As much fun as this process was, it did render ALL the ingredients to a bit of a wet-homogenous pile.
As I thought about my mother’s technique, I realized that some chef-style improvements could be brought to bear on the process:
1.) Draining the meat and cabbage on paper towels overnight in the fridge would remove excess moisture and yield a firmer finished product.
2.) Cooking a new batch of carrots and potatoes would add flavor & texture. (The potatoes & carrots that cooked together with the corned beef have given up both their texture and flavor to the cooking broth.)
3.) Adding prepared sauerkraut to the hash adds piquancy and texture to the finished dish, and it’s not detectable as a strong sauerkraut flavor; it gives nuance and crunch to the dish. (I continue to experiment with our new line of Cleveland Kraut. Choose your favorite flavor.)
This is a recipe that uses leftover rotisserie chicken, a good quality store-bought cream of chicken soup and a sheet of ready-made puff pastry! In the words of a well-known TV Chef: “How easy is that” !
Choose any pie dish or baking dish, combine ingredients with the creamed soup, top with a pastry sheet and pop it in the oven.
It’s dinner, on the table, in under an hour, definitely.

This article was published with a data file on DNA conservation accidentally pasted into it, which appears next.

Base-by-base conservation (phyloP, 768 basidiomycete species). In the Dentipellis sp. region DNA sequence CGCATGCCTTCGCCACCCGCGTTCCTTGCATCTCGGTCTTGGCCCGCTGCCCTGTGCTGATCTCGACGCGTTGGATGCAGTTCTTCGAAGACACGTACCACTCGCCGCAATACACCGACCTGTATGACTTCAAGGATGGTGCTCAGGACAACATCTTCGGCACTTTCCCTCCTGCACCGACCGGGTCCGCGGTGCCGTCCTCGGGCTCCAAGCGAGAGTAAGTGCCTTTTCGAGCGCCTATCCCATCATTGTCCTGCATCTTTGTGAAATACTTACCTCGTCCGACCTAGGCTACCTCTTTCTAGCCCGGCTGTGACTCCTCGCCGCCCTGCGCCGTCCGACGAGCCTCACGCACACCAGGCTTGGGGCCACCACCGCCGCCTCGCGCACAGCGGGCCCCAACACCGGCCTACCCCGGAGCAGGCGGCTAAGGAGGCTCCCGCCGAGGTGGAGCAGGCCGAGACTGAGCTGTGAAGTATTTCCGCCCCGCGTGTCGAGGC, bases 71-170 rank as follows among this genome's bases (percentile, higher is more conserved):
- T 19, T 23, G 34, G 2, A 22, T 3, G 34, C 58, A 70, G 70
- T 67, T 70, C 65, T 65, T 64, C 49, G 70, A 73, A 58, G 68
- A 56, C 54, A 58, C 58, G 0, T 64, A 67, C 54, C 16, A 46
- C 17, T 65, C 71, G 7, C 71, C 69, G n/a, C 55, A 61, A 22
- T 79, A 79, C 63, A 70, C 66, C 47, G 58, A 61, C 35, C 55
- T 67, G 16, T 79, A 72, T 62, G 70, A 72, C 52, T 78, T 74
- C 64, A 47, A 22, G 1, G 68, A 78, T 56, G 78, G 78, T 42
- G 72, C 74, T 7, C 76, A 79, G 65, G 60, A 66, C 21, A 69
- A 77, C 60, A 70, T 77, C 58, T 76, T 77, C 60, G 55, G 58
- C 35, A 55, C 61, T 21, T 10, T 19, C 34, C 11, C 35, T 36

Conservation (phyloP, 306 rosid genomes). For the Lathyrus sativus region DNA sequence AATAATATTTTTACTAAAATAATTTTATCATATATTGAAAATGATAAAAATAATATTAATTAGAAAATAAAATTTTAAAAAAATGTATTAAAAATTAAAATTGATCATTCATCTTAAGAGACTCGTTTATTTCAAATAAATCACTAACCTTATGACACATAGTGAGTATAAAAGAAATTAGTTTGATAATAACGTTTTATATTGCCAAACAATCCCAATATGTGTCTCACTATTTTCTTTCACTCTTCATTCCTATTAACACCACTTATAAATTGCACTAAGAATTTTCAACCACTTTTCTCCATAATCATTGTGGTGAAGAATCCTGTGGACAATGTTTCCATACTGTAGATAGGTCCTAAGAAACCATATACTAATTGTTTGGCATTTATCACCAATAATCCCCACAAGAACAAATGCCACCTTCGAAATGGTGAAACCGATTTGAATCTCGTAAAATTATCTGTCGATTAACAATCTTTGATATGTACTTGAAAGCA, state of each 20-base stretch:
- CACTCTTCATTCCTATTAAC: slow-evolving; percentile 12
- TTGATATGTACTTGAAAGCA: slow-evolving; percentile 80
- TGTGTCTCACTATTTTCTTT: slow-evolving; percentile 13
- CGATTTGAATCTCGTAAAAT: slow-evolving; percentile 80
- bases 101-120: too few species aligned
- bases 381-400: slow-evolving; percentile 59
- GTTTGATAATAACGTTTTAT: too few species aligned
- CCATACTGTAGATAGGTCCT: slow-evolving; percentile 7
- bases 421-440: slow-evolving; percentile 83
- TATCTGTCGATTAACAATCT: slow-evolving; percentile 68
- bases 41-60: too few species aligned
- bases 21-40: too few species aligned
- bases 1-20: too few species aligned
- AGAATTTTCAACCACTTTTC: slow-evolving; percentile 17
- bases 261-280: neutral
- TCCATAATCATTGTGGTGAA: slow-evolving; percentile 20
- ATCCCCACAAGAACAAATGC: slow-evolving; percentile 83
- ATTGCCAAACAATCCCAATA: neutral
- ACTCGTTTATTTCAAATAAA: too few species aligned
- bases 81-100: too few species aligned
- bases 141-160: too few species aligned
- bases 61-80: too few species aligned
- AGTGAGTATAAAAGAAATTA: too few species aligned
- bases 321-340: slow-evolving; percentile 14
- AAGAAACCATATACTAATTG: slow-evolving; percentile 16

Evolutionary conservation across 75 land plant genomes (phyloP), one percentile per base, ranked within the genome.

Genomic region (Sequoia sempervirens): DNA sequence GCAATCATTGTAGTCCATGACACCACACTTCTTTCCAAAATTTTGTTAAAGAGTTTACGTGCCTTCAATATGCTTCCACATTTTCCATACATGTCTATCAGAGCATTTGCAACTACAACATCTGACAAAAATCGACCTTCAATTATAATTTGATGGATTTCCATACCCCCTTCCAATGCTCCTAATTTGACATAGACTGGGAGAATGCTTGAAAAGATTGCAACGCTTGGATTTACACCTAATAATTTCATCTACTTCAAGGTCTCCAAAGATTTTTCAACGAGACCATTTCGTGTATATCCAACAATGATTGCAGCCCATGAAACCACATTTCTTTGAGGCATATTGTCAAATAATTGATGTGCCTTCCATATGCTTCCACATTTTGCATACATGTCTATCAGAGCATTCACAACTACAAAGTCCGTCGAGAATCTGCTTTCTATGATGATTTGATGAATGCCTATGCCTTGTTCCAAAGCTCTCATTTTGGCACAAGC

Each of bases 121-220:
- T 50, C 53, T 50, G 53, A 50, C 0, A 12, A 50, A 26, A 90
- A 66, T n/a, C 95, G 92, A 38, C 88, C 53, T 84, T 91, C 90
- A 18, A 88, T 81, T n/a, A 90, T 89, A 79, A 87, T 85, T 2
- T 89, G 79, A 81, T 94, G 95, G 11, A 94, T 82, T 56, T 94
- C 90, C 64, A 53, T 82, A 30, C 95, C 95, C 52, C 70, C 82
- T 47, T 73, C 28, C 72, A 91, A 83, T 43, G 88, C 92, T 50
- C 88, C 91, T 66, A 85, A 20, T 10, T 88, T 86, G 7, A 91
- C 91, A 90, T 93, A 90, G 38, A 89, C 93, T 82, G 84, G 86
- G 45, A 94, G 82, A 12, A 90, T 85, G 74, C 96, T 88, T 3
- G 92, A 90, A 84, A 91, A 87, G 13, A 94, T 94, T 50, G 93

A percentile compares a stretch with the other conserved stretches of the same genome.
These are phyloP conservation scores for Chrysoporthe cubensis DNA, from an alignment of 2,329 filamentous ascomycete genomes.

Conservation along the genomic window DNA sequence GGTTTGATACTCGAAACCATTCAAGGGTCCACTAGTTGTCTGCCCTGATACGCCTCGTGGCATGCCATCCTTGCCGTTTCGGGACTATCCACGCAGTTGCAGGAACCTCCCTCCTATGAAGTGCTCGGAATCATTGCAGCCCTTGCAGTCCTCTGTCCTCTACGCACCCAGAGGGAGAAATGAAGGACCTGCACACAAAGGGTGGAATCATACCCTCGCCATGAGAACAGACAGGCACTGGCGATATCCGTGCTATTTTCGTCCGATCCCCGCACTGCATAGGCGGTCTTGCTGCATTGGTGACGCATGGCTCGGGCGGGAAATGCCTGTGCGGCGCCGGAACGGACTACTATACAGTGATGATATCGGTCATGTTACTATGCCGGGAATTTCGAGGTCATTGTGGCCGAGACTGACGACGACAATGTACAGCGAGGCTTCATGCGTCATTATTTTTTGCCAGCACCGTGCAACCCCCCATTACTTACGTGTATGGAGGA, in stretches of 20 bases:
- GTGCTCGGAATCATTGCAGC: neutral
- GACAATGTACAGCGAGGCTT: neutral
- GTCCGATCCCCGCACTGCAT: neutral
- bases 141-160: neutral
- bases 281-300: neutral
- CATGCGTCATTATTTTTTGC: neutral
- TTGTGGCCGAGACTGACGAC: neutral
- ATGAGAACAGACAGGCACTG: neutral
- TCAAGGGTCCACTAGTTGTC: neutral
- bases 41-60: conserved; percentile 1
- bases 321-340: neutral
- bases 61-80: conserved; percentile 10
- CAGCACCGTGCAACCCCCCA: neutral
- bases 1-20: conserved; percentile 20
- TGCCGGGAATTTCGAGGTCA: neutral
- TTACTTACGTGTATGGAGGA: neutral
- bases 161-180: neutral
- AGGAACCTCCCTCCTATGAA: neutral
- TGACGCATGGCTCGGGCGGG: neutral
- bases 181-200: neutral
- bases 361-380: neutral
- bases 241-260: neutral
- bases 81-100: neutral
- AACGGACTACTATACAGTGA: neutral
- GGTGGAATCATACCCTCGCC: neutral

(I used a 9” standard pie tin and 1 sheet of puff pastry and based the recipe on this.)
Many years ago, a working mother (mine) would make individual mini pizzas using split English muffins as the base. They were buttered and toasted under the broiler first to crisp-up the surface and then the usual pizza toppings were piled on top and then back into the oven to melt and ooze. The sauce was always a bit of leftover ‘red gravy’ (marinara sauce) from the weekend’s cooking; never sauce from a jar!
Fast forward to 2020 and we have a plethora of pizza crusts and substitutes readily available. In this recipe I have used the ‘slipper-shaped’ naan bread, which is a traditional Indian flatbread. At Foodies, we sell Stonefire Naan…there are two ‘slippers’ per package at 4.4 ounces each. The naan bread comes in plain, whole wheat and garlic varieties.
It’s the base for this quickly made meal, using only vegetables and NO cheese!
And on the table in well under an hour!
Cauliflower is now a mainstream vegetable!
At our Prepared Foods counter, I am surprised (and impressed) at our Millennial customers’ whole-hearted embrace of all kinds of vegetables. Their mothers were so successful at getting them to eat their vegetables that they continue to do so long after they have left the nest (and moved into South Boston).
This recipe ‘embraces’ roasted cauliflower. Roasting cauliflower is a game-changer; roasting expresses cauliflower’s hidden sweetness without the ‘cruciferous stink’ associated with boiling or steaming the vegetable. The cauliflower is then cooled, chopped into smaller pieces and folded into the
mac n’ cheese base, adding texture and earthiness to the finished dish.
Smoked Trout gets very little attention, unlike its attention-grabbing smoked salmon cousin. In an effort to ‘even-the-playing-fields’, I offer a quick cream cheese-based dip/spread ready in about 30 minutes, leaving you plenty of time to gather some crackers, radishes, cornichons, olives or other piquant and crunchy bites to complete your serving platter.